Friday, October 6, 2017

Dragonfly in Amber by Diana Gabaldon

๐ŸŽƒ Read for the Unapologetic Romance Readers Halloween 2017 Reading Challenge for the category of: a romance with a Celtic theme ๐ŸŽƒ

I recently reread and reviewed OUTLANDER, to see if it would hold up to my initial reading. To my pleasant surprise, it did. I enjoyed the book so much that I immediately launched into the sequel, DRAGONFLY IN AMBER. The book starts out in the present day for Claire - the 1960s. Now she has a daughter in her 20s, and she's returned back to the place where she first disappeared. After a hundred pages or so, the book slips back into the 18th century, to Charles Stuart as he holds court in France, and, of course, to Claire and Jamie's desperate attempts to avert the Battle of Culloden.

Usually time travelers do everything they can not to change the course of history. In fact, it's like a rule: don't touch anything, don't even step on anything, because if you step on a butterfly, even, the Internet might not exist, or the US might be colonized by England. Not Claire, though. Claire comes from the 11/23/63 school of history, in the sense that she doesn't just not try to avoid changing history - she actively dedicates her life to f*cking with events.

For the greater good, of course.

This is a difficult book to rate. It's so long. Longer than it needs to be, I think you could argue. Parts of it were great. I loved the parts set in France - the plotting, the intrigue, the scandals, the violence. There were duels, rape (of course), cults, assassination attempts, poison attempts, potion-making, and, of course, long and gratuitous scenes involving primitive healthcare. Parts of the Battle of Culloden were good, too (I've been to Culloden... it's a beautiful and haunting place). Jack Randall makes an appearance, and he is just as disgusting as he was in the previous book, reminding everyone that he is the Ramsay Bolton of the Outlander universe, and everyone wants him just as dead.

(Spoiler alert: he doesn't die in this book.)

I wasn't too keen on the parts about Roger Wakefield and Brianna. I also felt like there was a lot of wandering around, doing nothing - especially in the last three-hundred pages or so. Even when Claire gets kidnapped by (spoiler), I was just kind of like, "Well, okay, but what now?" Honestly, I feel like I was emotionally exhausted. Jamie and Claire's relationship consumes everything about this novel. When they're not having sex, they're arguing, and when they're not arguing, they're pledging their lives for one another, and when they're not doing that, somebody's trying to kill them, etc.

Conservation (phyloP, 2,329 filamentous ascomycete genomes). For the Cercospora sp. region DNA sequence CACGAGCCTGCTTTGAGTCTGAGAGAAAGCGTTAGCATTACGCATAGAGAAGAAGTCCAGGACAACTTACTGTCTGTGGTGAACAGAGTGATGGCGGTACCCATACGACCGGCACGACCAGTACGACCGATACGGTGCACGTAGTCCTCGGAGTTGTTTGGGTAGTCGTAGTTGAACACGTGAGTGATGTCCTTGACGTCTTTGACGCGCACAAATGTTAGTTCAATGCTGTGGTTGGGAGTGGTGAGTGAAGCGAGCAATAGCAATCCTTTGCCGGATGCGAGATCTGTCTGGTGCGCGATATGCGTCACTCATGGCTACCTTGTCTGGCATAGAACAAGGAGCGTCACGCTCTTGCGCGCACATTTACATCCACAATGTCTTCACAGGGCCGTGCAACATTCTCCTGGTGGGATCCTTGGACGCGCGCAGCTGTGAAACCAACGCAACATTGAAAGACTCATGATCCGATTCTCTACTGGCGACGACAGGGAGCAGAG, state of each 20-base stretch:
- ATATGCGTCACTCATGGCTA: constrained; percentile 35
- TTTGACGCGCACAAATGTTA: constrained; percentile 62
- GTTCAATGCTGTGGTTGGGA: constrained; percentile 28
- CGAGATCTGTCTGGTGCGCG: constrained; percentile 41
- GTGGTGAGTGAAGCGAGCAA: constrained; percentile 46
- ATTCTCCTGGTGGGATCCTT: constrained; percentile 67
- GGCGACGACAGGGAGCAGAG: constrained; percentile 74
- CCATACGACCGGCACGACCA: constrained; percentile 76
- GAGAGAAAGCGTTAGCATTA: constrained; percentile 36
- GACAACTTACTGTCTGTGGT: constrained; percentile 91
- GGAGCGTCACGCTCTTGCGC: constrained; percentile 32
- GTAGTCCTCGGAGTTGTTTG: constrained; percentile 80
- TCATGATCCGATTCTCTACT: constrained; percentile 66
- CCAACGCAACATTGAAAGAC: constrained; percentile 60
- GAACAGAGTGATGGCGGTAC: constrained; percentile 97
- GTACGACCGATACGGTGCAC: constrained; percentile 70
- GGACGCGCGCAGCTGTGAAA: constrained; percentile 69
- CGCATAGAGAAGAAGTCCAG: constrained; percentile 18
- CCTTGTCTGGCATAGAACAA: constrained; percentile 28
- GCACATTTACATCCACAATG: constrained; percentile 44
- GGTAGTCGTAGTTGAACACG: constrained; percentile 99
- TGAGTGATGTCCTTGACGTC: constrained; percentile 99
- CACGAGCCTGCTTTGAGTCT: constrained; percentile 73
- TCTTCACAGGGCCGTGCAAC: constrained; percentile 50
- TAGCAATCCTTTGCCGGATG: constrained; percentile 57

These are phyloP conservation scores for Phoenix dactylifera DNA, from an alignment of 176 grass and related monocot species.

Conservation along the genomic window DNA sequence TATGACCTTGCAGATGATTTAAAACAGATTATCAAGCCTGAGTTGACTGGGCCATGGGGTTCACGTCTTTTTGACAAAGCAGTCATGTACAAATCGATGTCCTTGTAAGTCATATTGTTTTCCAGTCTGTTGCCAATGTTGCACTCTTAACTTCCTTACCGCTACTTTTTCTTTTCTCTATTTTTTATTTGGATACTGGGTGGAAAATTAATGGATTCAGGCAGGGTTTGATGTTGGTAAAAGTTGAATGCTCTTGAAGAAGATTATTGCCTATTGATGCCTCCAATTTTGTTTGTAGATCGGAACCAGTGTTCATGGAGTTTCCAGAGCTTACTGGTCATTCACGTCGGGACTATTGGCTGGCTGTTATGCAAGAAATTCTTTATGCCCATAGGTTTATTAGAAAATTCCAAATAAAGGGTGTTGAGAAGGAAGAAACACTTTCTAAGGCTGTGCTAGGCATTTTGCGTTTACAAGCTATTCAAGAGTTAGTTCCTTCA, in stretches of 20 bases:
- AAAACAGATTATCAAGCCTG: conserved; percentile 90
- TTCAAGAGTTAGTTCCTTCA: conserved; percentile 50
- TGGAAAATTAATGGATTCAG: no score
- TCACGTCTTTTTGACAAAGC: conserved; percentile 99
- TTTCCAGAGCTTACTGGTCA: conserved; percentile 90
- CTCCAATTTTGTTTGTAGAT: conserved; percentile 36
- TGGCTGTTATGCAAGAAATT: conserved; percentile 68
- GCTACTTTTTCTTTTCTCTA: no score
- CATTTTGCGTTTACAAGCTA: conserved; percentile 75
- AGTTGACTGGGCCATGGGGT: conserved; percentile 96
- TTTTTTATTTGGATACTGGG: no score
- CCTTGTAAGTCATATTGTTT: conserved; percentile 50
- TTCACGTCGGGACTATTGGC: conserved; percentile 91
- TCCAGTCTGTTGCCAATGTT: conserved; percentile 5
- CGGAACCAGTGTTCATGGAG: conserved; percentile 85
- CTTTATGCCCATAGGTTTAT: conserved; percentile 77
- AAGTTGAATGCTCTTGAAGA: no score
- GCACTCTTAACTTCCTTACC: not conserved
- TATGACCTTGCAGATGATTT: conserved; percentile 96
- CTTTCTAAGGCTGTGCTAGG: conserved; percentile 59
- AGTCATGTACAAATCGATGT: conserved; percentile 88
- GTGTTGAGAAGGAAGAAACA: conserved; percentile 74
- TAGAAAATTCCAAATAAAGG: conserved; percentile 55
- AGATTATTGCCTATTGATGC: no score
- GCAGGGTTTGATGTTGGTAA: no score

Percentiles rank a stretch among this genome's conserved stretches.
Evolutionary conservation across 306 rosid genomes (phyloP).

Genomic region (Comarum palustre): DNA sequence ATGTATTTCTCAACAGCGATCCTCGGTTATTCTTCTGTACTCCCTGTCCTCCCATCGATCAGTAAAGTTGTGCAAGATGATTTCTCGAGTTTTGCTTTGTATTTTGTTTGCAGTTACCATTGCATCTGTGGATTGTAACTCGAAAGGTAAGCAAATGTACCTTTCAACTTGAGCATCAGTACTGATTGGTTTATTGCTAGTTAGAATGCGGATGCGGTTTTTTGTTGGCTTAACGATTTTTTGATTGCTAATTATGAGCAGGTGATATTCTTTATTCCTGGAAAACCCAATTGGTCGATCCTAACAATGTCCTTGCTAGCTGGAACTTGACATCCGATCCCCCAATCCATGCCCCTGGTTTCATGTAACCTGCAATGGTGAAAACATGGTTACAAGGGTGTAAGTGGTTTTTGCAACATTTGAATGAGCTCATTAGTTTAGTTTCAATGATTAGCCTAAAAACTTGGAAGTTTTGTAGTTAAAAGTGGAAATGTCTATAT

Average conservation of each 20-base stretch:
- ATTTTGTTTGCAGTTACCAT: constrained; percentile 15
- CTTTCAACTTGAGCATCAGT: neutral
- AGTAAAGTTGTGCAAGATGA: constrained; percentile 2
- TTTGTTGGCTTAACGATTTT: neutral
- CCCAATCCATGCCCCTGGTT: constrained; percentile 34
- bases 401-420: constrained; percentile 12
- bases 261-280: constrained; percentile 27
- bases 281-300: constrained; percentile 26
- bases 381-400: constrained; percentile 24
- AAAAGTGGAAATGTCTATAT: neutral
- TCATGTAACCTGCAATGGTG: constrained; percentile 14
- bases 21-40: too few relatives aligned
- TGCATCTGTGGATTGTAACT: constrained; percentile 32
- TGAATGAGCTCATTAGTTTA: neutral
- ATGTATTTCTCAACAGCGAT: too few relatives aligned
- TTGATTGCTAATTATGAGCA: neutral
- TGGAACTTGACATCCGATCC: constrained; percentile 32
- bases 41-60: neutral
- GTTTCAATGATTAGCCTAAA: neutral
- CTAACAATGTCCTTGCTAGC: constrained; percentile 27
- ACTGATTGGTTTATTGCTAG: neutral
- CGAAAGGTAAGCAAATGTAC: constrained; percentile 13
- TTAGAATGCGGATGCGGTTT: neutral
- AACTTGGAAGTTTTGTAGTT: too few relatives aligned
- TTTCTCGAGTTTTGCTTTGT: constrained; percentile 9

I did enjoy DRAGONFLY IN AMBER quite a bit, albeit not as much as the first book. There were fewer memorable scenes, but a handful (like the French Court) were just as good, if not better. I'm still interested in continuing this series and reading about my favorite Scottish romance hero.

I can't stop side-eying the condescending blurb on the back jacket, though.

"Diana Gabaldon is light-years ahead of her romance-novelist colleagues." -Daily News (New York), emphasis mine.

"Light-years," huh?

I mentioned in OUTLANDER that I came across an article about the book and TV series and how the author resisted the romance category because she apparently felt it would detract from the literary merits of her work. Under the FAQ section of her website, where Gabaldon says some interesting things about DRAGONFLY IN AMBER (my reason for going to her website in the first place), she also has a subheading dedicated to this same topic. I read it. The whole thing has left a sour taste in my mouth. OUTLANDER won a RITA award - although she's quick to point out on her website that non-romance books can win those too (*eye-roll*) and I believe she's a member of the RWA (Romantic Writers of America). I'm a die-hard romance fan, and I guess it makes me sad that a romance novelist whose work I respect and admire seems to be trying so hard to distance herself from the genre in a way that almost seems as though she considers herself to be superior to it.

That aside, the Outlander series has, thus far, caused me to read about 2,000 pages about the same characters without becoming utterly fed-up. Whether you agree that it's a romance or not, it's certainly a compelling and action-packed series with morally grey characters who are forced to confront their mortality and their passions, time and again. I'm looking forward to VOYAGER.

4 out of 5 stars

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